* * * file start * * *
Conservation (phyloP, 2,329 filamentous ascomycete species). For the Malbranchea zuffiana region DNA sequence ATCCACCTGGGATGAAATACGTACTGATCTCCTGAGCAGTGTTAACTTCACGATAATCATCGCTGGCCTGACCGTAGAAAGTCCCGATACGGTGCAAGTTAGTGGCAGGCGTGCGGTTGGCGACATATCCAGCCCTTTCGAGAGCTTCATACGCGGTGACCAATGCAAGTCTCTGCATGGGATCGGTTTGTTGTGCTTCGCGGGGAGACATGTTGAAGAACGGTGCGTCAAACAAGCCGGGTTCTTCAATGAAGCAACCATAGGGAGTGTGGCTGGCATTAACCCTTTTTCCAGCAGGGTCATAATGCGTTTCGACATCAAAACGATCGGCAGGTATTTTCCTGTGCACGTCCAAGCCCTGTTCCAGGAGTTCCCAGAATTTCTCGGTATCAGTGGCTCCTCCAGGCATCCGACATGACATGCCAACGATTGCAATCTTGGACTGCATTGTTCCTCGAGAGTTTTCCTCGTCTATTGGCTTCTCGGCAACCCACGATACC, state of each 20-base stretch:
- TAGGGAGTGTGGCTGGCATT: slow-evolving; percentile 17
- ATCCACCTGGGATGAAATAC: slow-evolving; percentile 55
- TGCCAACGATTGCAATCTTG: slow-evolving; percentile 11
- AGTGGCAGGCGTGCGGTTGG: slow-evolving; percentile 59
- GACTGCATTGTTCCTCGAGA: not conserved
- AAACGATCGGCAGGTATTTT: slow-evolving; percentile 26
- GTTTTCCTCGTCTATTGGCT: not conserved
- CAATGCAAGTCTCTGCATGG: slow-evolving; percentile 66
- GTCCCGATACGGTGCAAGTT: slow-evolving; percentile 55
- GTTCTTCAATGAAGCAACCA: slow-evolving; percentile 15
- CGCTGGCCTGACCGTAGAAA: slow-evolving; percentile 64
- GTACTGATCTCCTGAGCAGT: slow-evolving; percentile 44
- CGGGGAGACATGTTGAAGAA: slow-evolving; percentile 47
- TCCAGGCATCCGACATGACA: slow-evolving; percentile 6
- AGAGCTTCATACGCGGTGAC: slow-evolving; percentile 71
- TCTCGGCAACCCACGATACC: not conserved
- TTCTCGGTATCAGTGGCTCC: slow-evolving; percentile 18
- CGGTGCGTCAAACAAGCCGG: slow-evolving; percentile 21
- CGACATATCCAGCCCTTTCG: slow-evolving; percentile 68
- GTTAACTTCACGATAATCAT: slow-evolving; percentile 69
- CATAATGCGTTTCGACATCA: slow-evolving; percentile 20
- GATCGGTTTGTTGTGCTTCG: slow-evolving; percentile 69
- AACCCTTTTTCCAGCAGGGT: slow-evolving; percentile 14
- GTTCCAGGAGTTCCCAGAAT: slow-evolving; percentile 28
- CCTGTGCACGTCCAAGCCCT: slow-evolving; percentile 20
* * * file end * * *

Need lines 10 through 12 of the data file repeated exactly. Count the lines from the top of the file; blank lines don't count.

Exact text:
- GTCCCGATACGGTGCAAGTT: slow-evolving; percentile 55
- GTTCTTCAATGAAGCAACCA: slow-evolving; percentile 15
- CGCTGGCCTGACCGTAGAAA: slow-evolving; percentile 64